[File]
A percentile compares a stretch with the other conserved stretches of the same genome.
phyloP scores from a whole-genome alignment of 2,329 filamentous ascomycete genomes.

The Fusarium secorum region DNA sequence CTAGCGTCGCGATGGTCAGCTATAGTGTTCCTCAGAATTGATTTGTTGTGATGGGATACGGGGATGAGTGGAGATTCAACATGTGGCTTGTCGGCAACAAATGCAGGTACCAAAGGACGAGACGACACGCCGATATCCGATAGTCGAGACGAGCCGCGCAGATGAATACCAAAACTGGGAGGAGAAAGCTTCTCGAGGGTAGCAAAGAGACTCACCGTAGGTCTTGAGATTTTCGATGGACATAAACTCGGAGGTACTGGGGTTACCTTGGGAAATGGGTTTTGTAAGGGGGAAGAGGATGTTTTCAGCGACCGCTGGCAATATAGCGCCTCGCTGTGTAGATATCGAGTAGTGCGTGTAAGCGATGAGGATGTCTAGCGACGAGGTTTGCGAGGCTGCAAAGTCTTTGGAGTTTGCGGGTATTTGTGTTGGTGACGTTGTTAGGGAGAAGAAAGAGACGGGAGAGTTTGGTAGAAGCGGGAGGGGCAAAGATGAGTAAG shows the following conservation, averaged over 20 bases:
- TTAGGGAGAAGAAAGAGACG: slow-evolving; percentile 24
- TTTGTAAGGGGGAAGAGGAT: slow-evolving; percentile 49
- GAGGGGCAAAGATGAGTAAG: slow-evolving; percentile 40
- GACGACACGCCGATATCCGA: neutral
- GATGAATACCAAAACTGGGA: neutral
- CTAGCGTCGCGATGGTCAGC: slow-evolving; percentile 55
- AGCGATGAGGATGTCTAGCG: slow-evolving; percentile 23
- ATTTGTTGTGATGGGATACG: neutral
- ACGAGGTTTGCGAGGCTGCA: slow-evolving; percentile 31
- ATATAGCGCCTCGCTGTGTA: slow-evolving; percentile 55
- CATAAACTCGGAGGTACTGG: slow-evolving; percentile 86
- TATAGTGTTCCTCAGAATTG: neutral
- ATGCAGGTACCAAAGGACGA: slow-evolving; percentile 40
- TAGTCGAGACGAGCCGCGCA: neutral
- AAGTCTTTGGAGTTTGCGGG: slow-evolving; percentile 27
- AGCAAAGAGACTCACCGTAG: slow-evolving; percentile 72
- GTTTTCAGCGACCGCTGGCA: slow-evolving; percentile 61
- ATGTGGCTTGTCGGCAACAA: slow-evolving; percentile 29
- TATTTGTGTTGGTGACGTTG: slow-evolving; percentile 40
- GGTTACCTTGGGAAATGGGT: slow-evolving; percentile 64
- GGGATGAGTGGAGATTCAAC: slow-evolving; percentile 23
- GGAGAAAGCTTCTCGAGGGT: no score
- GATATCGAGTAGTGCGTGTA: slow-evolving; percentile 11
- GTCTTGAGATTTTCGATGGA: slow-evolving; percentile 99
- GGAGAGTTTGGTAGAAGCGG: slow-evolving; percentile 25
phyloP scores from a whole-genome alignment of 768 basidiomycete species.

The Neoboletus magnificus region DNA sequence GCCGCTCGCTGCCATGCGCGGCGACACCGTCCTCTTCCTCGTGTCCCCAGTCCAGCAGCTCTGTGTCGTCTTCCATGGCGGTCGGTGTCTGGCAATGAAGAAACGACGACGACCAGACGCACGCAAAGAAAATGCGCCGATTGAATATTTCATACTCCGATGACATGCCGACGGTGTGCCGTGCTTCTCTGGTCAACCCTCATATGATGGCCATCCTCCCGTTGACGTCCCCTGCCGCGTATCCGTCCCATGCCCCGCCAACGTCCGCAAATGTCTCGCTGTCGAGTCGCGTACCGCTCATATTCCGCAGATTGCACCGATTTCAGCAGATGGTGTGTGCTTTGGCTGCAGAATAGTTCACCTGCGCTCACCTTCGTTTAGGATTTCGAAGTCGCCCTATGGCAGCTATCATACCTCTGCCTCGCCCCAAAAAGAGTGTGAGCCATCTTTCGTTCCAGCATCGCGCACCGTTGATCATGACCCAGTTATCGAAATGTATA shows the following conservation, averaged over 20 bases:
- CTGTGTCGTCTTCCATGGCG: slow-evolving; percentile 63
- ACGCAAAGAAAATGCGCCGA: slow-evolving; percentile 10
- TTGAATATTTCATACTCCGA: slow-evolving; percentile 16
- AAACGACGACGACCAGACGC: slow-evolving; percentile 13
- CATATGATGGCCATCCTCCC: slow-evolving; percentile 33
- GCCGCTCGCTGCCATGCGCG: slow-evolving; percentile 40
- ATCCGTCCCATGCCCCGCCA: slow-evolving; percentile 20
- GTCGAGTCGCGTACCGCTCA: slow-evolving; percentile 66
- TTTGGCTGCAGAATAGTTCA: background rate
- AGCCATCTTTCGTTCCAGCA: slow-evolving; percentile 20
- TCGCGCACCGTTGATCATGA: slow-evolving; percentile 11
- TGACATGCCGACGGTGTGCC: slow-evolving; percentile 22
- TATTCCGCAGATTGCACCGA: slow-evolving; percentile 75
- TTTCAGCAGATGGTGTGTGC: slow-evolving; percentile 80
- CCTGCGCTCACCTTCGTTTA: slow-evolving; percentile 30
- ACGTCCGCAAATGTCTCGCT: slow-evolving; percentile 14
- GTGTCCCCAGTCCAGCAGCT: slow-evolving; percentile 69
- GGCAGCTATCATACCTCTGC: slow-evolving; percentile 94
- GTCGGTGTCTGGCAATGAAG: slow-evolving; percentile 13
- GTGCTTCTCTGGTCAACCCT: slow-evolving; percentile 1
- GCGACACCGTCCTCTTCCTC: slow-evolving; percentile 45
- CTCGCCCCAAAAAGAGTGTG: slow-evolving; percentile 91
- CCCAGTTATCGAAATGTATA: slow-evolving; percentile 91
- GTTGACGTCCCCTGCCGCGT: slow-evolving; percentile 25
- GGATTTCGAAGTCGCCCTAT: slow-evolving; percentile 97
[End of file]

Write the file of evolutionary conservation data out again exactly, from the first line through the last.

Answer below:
A percentile compares a stretch with the other conserved stretches of the same genome.
phyloP scores from a whole-genome alignment of 2,329 filamentous ascomycete genomes.

The Fusarium secorum region DNA sequence CTAGCGTCGCGATGGTCAGCTATAGTGTTCCTCAGAATTGATTTGTTGTGATGGGATACGGGGATGAGTGGAGATTCAACATGTGGCTTGTCGGCAACAAATGCAGGTACCAAAGGACGAGACGACACGCCGATATCCGATAGTCGAGACGAGCCGCGCAGATGAATACCAAAACTGGGAGGAGAAAGCTTCTCGAGGGTAGCAAAGAGACTCACCGTAGGTCTTGAGATTTTCGATGGACATAAACTCGGAGGTACTGGGGTTACCTTGGGAAATGGGTTTTGTAAGGGGGAAGAGGATGTTTTCAGCGACCGCTGGCAATATAGCGCCTCGCTGTGTAGATATCGAGTAGTGCGTGTAAGCGATGAGGATGTCTAGCGACGAGGTTTGCGAGGCTGCAAAGTCTTTGGAGTTTGCGGGTATTTGTGTTGGTGACGTTGTTAGGGAGAAGAAAGAGACGGGAGAGTTTGGTAGAAGCGGGAGGGGCAAAGATGAGTAAG shows the following conservation, averaged over 20 bases:
- TTAGGGAGAAGAAAGAGACG: slow-evolving; percentile 24
- TTTGTAAGGGGGAAGAGGAT: slow-evolving; percentile 49
- GAGGGGCAAAGATGAGTAAG: slow-evolving; percentile 40
- GACGACACGCCGATATCCGA: neutral
- GATGAATACCAAAACTGGGA: neutral
- CTAGCGTCGCGATGGTCAGC: slow-evolving; percentile 55
- AGCGATGAGGATGTCTAGCG: slow-evolving; percentile 23
- ATTTGTTGTGATGGGATACG: neutral
- ACGAGGTTTGCGAGGCTGCA: slow-evolving; percentile 31
- ATATAGCGCCTCGCTGTGTA: slow-evolving; percentile 55
- CATAAACTCGGAGGTACTGG: slow-evolving; percentile 86
- TATAGTGTTCCTCAGAATTG: neutral
- ATGCAGGTACCAAAGGACGA: slow-evolving; percentile 40
- TAGTCGAGACGAGCCGCGCA: neutral
- AAGTCTTTGGAGTTTGCGGG: slow-evolving; percentile 27
- AGCAAAGAGACTCACCGTAG: slow-evolving; percentile 72
- GTTTTCAGCGACCGCTGGCA: slow-evolving; percentile 61
- ATGTGGCTTGTCGGCAACAA: slow-evolving; percentile 29
- TATTTGTGTTGGTGACGTTG: slow-evolving; percentile 40
- GGTTACCTTGGGAAATGGGT: slow-evolving; percentile 64
- GGGATGAGTGGAGATTCAAC: slow-evolving; percentile 23
- GGAGAAAGCTTCTCGAGGGT: no score
- GATATCGAGTAGTGCGTGTA: slow-evolving; percentile 11
- GTCTTGAGATTTTCGATGGA: slow-evolving; percentile 99
- GGAGAGTTTGGTAGAAGCGG: slow-evolving; percentile 25
phyloP scores from a whole-genome alignment of 768 basidiomycete species.

The Neoboletus magnificus region DNA sequence GCCGCTCGCTGCCATGCGCGGCGACACCGTCCTCTTCCTCGTGTCCCCAGTCCAGCAGCTCTGTGTCGTCTTCCATGGCGGTCGGTGTCTGGCAATGAAGAAACGACGACGACCAGACGCACGCAAAGAAAATGCGCCGATTGAATATTTCATACTCCGATGACATGCCGACGGTGTGCCGTGCTTCTCTGGTCAACCCTCATATGATGGCCATCCTCCCGTTGACGTCCCCTGCCGCGTATCCGTCCCATGCCCCGCCAACGTCCGCAAATGTCTCGCTGTCGAGTCGCGTACCGCTCATATTCCGCAGATTGCACCGATTTCAGCAGATGGTGTGTGCTTTGGCTGCAGAATAGTTCACCTGCGCTCACCTTCGTTTAGGATTTCGAAGTCGCCCTATGGCAGCTATCATACCTCTGCCTCGCCCCAAAAAGAGTGTGAGCCATCTTTCGTTCCAGCATCGCGCACCGTTGATCATGACCCAGTTATCGAAATGTATA shows the following conservation, averaged over 20 bases:
- CTGTGTCGTCTTCCATGGCG: slow-evolving; percentile 63
- ACGCAAAGAAAATGCGCCGA: slow-evolving; percentile 10
- TTGAATATTTCATACTCCGA: slow-evolving; percentile 16
- AAACGACGACGACCAGACGC: slow-evolving; percentile 13
- CATATGATGGCCATCCTCCC: slow-evolving; percentile 33
- GCCGCTCGCTGCCATGCGCG: slow-evolving; percentile 40
- ATCCGTCCCATGCCCCGCCA: slow-evolving; percentile 20
- GTCGAGTCGCGTACCGCTCA: slow-evolving; percentile 66
- TTTGGCTGCAGAATAGTTCA: background rate
- AGCCATCTTTCGTTCCAGCA: slow-evolving; percentile 20
- TCGCGCACCGTTGATCATGA: slow-evolving; percentile 11
- TGACATGCCGACGGTGTGCC: slow-evolving; percentile 22
- TATTCCGCAGATTGCACCGA: slow-evolving; percentile 75
- TTTCAGCAGATGGTGTGTGC: slow-evolving; percentile 80
- CCTGCGCTCACCTTCGTTTA: slow-evolving; percentile 30
- ACGTCCGCAAATGTCTCGCT: slow-evolving; percentile 14
- GTGTCCCCAGTCCAGCAGCT: slow-evolving; percentile 69
- GGCAGCTATCATACCTCTGC: slow-evolving; percentile 94
- GTCGGTGTCTGGCAATGAAG: slow-evolving; percentile 13
- GTGCTTCTCTGGTCAACCCT: slow-evolving; percentile 1
- GCGACACCGTCCTCTTCCTC: slow-evolving; percentile 45
- CTCGCCCCAAAAAGAGTGTG: slow-evolving; percentile 91
- CCCAGTTATCGAAATGTATA: slow-evolving; percentile 91
- GTTGACGTCCCCTGCCGCGT: slow-evolving; percentile 25
- GGATTTCGAAGTCGCCCTAT: slow-evolving; percentile 97